Sergei Sviatchenko created a collection of 31 collage works, drawing upon photographs taken 
by Noriko Okaku in Katsurao Village, Fukushima in 2022.


Digital Prints on Photographic paper, C-prints, 297x210mm
*need to confirm this with Sergei
"Nowhere Everywhere" (2022) is a work created by collaging photographs of Katsuo Village taken by Okaku with Sviatchenko's unique perspective. The actual photograph presents a landscape that is ubiquitous and part of our collective recognition of landscapes as humans. However, upon closer inspection, the collage transforms the scenery of Katsuo village into a peculiar landscape, causing a confusion between our experienced reality and the intersection of the collage with reality. The work is connected to events in Fukushima, Chernobyl, Hiroshima, Nagasaki, Ukraine, and poses the question of whether we are inside or outside the mosquito net of these events.

「Nowhere Everywhere」(2022) は、尾角が撮影した葛尾村の写真をSviatchenkoが独自の視点でコラージュした作品です。実際の写真はどこにでもあるような風景で、人類が共通して持っている景観認識でもあります。しかし、よく見るとコラージュにより葛尾村の風景が異様な風景に変形し、現実との交差により私たちの経験する現実と混乱が生じます。作品は福島、チェルノブイリ、広島、長崎、ウクライナなどの出来事と結びつき、私たちが出来事の蚊帳の中にいるのか外にいるのかを問いかけます。
<Okaku’s note>
In April 2022, I visited Katsuo village in Fukushima Prefecture. The rural landscape was familiar, but the rice paddies had been excavated by decontamination efforts and were a step lower than usual, with no crops planted and brown soil spread out. Large equipment for measuring radiation blended into the scenery, and the unique landscape of Katsuo village spread out before me. It was a landscape that seemed to be everywhere and nowhere at the same time. It was unique to Katsuo village, yet it also seemed like a common sight. I didn't know what I was afraid of, and reality and experience intersected and confused me. I didn't know whether I was an outsider or insider in Fukushima, Chernobyl, Hiroshima, Nagasaki, Ukraine, but a familiar landscape spread out before my eyes.

The familiar scenery distorts slightly,
The ordinary places reveal an eerie appearance, 
It is inextricably linked, beautiful yet terrifying


A short description of the work
Sergei Sviatchenko was born in Ukraine in 1952 and studied architecture in Kiev before immigrating to Denmark in the 1990s, where he continues to work as an artist. Noriko Okaku, on the other hand, was born in Japan in 1979, studied art and animation in London, and currently leads a life shuttling between London and Japan.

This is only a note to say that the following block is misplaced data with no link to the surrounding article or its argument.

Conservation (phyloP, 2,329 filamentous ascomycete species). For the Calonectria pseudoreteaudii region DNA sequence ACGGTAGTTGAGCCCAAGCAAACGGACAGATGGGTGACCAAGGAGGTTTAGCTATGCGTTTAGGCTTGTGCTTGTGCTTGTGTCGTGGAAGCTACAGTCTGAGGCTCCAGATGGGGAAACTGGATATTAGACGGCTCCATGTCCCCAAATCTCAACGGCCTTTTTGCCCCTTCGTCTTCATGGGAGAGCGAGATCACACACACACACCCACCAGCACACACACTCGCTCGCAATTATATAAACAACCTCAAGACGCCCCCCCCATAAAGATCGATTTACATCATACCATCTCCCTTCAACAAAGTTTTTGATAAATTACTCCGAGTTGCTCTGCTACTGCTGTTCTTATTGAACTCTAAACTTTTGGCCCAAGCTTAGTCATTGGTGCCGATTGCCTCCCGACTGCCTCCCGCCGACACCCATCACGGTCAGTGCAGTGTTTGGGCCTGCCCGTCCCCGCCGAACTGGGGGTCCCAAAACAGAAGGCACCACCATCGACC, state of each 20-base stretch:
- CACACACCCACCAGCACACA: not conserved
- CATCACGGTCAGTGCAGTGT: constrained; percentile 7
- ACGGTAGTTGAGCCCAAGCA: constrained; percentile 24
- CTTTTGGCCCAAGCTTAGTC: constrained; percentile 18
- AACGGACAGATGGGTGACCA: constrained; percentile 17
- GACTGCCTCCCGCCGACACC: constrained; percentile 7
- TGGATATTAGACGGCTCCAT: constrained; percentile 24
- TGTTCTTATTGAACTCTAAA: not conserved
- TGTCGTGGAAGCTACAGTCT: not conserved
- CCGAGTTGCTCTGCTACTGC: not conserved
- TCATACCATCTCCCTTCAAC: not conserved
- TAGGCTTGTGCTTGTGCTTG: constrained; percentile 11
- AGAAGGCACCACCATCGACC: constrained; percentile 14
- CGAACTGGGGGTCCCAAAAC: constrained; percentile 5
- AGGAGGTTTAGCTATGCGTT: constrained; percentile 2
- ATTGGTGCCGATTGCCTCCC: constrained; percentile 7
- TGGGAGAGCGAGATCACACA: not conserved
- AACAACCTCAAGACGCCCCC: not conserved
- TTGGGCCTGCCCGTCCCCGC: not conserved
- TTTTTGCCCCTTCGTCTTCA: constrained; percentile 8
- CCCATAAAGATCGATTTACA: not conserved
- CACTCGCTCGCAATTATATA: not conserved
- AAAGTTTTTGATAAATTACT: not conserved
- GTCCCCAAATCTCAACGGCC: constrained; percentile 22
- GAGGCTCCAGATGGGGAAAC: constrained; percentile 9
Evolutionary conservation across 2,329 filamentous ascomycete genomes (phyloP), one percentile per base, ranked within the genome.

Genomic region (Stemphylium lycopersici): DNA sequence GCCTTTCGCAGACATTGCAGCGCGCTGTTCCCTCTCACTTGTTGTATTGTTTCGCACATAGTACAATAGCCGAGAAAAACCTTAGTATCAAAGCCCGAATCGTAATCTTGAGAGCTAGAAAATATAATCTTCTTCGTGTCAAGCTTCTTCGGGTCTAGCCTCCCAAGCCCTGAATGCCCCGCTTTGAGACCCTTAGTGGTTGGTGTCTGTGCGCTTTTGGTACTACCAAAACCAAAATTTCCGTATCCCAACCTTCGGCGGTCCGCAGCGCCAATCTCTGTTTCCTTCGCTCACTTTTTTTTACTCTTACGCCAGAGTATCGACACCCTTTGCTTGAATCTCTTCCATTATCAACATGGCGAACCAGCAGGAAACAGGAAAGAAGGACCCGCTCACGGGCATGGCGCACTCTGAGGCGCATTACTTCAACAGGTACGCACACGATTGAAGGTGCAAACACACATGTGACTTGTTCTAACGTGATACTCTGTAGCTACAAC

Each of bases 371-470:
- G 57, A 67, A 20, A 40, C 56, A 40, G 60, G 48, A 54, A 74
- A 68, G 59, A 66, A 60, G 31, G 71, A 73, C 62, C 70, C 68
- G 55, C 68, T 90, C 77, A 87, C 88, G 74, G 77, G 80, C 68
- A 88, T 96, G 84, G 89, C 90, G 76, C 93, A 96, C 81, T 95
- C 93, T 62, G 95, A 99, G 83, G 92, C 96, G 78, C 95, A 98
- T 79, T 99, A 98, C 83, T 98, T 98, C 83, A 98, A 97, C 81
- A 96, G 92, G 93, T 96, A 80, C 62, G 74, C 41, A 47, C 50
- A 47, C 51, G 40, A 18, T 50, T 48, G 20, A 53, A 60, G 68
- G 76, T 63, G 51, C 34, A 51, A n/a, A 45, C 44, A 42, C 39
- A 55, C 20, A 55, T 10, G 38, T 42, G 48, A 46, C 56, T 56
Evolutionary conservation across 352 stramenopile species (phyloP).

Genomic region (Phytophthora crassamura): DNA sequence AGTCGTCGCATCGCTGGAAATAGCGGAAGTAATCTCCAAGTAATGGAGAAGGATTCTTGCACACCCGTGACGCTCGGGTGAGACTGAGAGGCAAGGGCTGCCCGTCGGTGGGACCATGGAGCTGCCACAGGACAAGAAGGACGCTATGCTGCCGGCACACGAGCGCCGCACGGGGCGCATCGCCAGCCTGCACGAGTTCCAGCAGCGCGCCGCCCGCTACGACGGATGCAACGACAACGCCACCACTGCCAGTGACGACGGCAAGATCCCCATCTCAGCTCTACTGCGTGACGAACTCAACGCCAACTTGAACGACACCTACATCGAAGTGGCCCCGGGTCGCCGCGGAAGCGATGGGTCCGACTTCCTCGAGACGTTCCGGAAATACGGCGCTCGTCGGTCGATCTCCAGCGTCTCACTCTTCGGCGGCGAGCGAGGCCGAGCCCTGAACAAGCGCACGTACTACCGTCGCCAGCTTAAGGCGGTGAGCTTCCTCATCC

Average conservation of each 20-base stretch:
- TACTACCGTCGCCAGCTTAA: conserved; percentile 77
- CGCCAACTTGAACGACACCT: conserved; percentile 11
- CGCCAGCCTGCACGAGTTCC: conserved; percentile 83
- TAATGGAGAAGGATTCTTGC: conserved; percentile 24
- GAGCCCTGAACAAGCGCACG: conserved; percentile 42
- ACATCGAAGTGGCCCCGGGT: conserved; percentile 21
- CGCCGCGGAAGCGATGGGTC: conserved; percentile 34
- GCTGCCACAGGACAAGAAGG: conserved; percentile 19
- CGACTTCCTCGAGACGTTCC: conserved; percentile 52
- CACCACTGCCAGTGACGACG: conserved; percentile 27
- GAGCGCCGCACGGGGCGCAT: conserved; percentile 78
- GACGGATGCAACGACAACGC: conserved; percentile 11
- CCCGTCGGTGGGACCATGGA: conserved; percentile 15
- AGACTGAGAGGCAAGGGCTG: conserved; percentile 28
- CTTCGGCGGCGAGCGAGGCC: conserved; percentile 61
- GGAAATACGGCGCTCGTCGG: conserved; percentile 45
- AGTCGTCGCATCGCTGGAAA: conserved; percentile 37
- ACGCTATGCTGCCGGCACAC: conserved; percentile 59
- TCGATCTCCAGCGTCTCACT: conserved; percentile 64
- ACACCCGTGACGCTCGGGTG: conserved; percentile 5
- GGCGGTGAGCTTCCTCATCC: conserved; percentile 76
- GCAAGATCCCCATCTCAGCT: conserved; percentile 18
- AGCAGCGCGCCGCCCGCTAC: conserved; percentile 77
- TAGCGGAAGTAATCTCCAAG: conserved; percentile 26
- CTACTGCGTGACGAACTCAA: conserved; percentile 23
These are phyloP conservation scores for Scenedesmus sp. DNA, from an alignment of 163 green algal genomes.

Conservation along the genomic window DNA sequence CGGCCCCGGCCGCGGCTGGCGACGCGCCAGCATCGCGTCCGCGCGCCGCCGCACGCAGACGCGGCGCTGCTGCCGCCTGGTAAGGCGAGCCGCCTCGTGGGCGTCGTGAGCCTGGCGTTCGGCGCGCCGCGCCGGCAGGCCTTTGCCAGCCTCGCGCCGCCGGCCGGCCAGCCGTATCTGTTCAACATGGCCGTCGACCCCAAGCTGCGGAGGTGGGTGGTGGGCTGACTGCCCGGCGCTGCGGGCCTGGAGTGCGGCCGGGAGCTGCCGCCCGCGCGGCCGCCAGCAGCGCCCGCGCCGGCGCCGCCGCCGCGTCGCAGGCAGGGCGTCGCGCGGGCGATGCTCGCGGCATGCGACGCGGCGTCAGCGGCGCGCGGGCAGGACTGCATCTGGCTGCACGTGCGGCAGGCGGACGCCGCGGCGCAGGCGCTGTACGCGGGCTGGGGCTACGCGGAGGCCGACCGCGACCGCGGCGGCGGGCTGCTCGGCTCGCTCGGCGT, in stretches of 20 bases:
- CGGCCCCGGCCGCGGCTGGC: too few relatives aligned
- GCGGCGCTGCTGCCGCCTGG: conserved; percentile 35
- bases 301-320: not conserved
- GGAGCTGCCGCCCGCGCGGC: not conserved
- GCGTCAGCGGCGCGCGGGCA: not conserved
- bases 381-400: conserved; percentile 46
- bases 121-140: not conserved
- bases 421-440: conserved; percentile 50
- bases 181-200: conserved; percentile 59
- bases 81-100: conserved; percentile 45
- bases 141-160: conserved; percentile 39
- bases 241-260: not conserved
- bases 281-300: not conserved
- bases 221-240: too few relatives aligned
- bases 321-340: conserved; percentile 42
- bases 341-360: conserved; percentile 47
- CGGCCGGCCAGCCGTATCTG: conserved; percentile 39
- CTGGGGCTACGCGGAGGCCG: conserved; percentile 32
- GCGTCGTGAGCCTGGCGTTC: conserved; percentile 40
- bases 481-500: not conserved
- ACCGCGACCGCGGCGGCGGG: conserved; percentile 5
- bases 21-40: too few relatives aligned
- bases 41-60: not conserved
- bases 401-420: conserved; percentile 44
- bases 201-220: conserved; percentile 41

The two met in 2010 and bonded over collage as a common language, continuing to work together. They have a common denominator in the fact that they come from countries that have suffered from man-made disasters, such as the Chernobyl and Fukushima nuclear disasters, atomic bombings in Hiroshima and Nagasaki, and wars in Ukraine and Russia. However, neither of them has directly experienced these events as a local, so they both possess the sense of being both insiders and outsiders. In fact, Sergei completed this work remotely without visiting Fukushima.
By focusing on this perspective and portraying places that are "everywhere (but) nowhere," they remind us that we are not just mere observers but active participants in these events, prompting us to engage in dialogues with ourselves and society. This is related to the fact that the two artists are both citizens of their respective countries but also simultaneously outsiders to the events that occurred in Japan and Ukraine. 

Sergei Sviatchenkoは1952年にウクライナで生まれ、キエフで建築を学んだ後、1990年代にデンマークに移住し、アーティストとして活動を続けています。一方、Noriko Okakuは1979年に日本で生まれ、ロンドンでアートとアニメーションを学んだ後、現在はロンドンと日本を行き来する生活を送っています。2人は2010年に出会い、コラージュを共通の言語として意気投合し、共同作業を続けてきました。彼らには、チェルノブイリや福島における原発被害、広島や長崎の原爆、ウクライナやロシアでの戦争など、人為的な被害を受けた国々の国民という共通点があります。しかし、2人ともこれらの出来事を現地の人として直接経験していないため、  自国民でありながら外部者でもあるという「はざま」の感覚も同時に持ち合わせています。実際セルゲイは福島に訪れることなく、遠隔でこの作品を完成させました。この視点に注目し「どこにでもありそうでどこにもない」場所を描く事で、我々が傍観者ではなく、体験している者であることを思い起こさせ、社会と自分との対話を促します。それはアーティスト二人が日本とウクライナで起きた出来事に対し、自国民であり、同時に傍観者でもあったという事実に関連しています。

You may also like

Back to Top